The Cubs made the choice to trade concerts for night games at Wrigley Field because they don’t have to share the take with other teams — and now, they must “live with the consequences,” Mayor Rahm Emanuel said Wednesday.
Emanuel flatly rejected a request by his longtime nemesis — Cubs President of Business Operations Crane Kenney — to lift the cap on night games at Wrigley to allow for the 54 games under the lights that most other Major League teams play.
The team was offered more “evening opportunities” and “they chose to use those evening opportunities for concerts. … They could have used it for night games. But then, they would have to share it with Major League Baseball. The concerts they keep all for themselves like they do the beer on the plaza,” the mayor said.
“They made those choices. Now, they want to change the consequences of the choices they made.”
The mayor noted that the combination of night games and concerts totals 46, which comes “really close to the 54” that Kenney has requested.
“They could do more night games, but they didn’t want to do it. The reason they don’t want to do it — Crane Kenney himself said — [was] because they could make more money in the same way they decided to spend more money on skyboxes rather than on security and then ask the taxpayers to pay for that choice,” the mayor said.
“No. You make those choices. You live with the consequences of the choices. That’s how this works.”
Cubs spokesman Julian Green responded to the mayor’s rejection with a renewed argument for 11 more night games.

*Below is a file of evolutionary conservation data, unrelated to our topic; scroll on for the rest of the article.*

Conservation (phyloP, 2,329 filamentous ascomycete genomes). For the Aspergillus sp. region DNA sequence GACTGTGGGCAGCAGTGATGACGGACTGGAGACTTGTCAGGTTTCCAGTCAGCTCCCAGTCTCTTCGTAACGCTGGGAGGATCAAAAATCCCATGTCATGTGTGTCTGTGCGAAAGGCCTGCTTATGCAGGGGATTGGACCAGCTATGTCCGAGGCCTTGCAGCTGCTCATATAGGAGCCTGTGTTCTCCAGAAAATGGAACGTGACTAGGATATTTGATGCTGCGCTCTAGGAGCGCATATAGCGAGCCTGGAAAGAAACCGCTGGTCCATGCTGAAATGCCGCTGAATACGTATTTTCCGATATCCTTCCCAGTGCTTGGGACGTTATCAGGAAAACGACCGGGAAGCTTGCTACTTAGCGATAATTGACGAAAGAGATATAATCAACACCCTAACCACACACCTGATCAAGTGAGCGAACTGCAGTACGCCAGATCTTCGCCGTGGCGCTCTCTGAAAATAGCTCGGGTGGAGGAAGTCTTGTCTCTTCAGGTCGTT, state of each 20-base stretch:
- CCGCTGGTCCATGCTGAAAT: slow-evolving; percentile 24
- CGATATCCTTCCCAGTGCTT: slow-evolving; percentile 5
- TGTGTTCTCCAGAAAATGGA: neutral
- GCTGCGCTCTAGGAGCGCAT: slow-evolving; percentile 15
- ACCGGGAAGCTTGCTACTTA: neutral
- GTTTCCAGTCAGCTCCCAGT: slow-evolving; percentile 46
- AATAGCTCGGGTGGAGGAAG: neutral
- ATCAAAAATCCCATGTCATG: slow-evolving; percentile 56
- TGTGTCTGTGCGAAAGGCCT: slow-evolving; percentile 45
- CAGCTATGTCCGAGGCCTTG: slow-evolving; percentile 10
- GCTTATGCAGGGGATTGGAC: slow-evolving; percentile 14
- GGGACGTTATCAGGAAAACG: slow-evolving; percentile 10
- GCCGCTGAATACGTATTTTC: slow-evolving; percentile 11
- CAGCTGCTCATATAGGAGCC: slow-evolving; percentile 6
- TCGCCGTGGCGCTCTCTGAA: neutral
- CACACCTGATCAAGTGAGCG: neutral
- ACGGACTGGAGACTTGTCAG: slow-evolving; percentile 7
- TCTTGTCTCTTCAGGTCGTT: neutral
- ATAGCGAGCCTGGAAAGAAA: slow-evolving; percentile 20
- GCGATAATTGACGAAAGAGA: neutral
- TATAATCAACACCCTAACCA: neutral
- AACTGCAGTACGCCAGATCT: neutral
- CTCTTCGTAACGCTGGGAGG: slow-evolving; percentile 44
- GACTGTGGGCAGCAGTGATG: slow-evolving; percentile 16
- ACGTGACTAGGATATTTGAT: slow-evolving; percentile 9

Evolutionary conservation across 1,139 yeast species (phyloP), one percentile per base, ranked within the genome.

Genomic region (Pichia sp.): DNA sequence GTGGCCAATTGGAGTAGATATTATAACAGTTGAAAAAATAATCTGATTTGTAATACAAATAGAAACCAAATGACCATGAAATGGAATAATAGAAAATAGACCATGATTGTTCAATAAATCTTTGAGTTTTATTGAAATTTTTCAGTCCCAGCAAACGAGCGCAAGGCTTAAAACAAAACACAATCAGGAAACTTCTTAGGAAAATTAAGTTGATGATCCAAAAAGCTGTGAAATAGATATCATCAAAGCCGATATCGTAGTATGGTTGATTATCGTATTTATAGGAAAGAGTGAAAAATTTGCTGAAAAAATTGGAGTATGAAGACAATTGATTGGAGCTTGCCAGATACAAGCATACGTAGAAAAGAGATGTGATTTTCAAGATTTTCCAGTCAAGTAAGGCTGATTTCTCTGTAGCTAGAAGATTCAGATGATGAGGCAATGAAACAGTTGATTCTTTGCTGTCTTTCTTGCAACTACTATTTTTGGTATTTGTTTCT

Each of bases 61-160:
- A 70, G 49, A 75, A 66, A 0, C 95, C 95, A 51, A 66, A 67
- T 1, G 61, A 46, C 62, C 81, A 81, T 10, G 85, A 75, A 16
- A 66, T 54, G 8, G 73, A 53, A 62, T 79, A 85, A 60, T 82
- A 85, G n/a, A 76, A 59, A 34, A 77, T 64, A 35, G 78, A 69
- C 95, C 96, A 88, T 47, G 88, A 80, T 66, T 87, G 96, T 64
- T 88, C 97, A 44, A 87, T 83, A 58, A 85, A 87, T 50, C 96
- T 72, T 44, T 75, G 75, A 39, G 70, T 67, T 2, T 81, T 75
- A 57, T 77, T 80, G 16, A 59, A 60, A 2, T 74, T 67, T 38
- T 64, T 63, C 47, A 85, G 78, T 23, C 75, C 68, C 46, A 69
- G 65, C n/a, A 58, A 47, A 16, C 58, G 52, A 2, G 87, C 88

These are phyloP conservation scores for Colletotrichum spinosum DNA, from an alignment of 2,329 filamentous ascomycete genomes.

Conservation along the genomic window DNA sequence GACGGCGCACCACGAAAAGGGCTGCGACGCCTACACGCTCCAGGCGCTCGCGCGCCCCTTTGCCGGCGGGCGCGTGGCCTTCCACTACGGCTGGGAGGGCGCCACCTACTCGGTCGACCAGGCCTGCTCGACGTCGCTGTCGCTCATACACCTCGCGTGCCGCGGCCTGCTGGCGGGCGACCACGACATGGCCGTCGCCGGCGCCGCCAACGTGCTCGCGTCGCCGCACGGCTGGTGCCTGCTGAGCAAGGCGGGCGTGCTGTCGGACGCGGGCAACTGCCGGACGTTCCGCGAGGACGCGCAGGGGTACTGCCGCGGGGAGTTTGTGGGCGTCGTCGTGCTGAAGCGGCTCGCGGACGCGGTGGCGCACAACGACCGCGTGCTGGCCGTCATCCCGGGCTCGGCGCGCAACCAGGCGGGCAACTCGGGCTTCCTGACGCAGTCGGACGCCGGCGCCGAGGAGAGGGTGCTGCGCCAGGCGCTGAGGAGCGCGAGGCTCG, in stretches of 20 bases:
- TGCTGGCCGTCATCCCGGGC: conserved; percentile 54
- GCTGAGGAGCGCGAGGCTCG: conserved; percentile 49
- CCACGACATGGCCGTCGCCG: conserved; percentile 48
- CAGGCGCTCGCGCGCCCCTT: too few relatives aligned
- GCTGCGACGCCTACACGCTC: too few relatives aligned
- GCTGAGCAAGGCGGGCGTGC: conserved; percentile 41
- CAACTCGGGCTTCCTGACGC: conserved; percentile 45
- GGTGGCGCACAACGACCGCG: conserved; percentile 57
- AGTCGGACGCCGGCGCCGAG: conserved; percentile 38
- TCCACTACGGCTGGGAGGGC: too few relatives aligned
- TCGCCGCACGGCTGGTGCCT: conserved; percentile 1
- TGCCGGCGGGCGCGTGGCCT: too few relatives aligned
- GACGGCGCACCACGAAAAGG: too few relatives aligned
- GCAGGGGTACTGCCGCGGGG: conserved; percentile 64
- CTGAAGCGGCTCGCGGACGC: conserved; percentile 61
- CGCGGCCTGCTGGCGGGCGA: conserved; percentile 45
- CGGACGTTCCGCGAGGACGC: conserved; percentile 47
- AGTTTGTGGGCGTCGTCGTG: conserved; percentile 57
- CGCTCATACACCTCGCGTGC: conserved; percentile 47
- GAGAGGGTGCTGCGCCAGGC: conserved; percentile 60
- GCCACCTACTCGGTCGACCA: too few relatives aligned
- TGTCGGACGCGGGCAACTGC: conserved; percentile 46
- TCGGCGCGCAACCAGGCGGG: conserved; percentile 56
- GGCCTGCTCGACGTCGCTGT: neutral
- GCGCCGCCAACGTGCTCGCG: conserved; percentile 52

“Having to choose between a night game and a concert puts us at a firm disadvantage compared to other teams in major league baseball and other venues in our city,” Green wrote in an email.
“It’s like choosing between a foul ball and a strike. No matter which one you pick, they both count against you when you’re trying to marshal resources to compete against 29 other teams.”
Kenney has long been a thorn in Emanuel’s side for going toe-to-toe with the city in the bargaining that preceded the landmark deal that paved the way for the Cubs to renovate Wrigley Field and develop the land around it.
More recently, they have been protagonists in a battle about the city’s demand for security improvements around Wrigley and the Cubs’ oft-rejected demand to close Clark and Addison on game days.
Kenney opened a new front in his ongoing battle against City Hall during a radio interview Monday that preceded the opening game of the Crosstown Showdown against the White Sox.
It happened when the Cubs exec was asked why the first two games between the Cubs and Sox at Wrigley Field were day games.
“The answer is the same answer it’s been since I’ve been here, which is we don’t have enough night games,” he told WSCR-AM (670).
Kenney complained that the Cubs are “one of the few teams that not only has to beat everyone in our division, we also have to beat the city that we play in to try and win games.”
He added that other owners “look at Chicago and say they just can’t understand it. … At some point we’d love to not be handicapped, as no other team in baseball is, by the number of night games you play.”
On Wednesday, Emanuel had the final word addressed directly to Kenney.
“I told you when you sat in my office and we worked through issues that had stymied Wrigley for decades and we finally broke through,” the mayor recalled.
“You operate a baseball field in the middle of a neighborhood. We will help you … do the improvements you want to see at Wrigley Field. But I ask of you to be a good neighbor in Wrigleyville. And more night games is not a good neighbor attitude.”
Green said the team’s ” good neighbor attitude is affirmed” by the millions of dollars it has invested in the community.
That includes a recent $1 million contribution to security cameras and a $1 billion stadium renovation/neighborhood development that has created “thousands” of jobs and will generate $30 million in annual tax revenue for the city.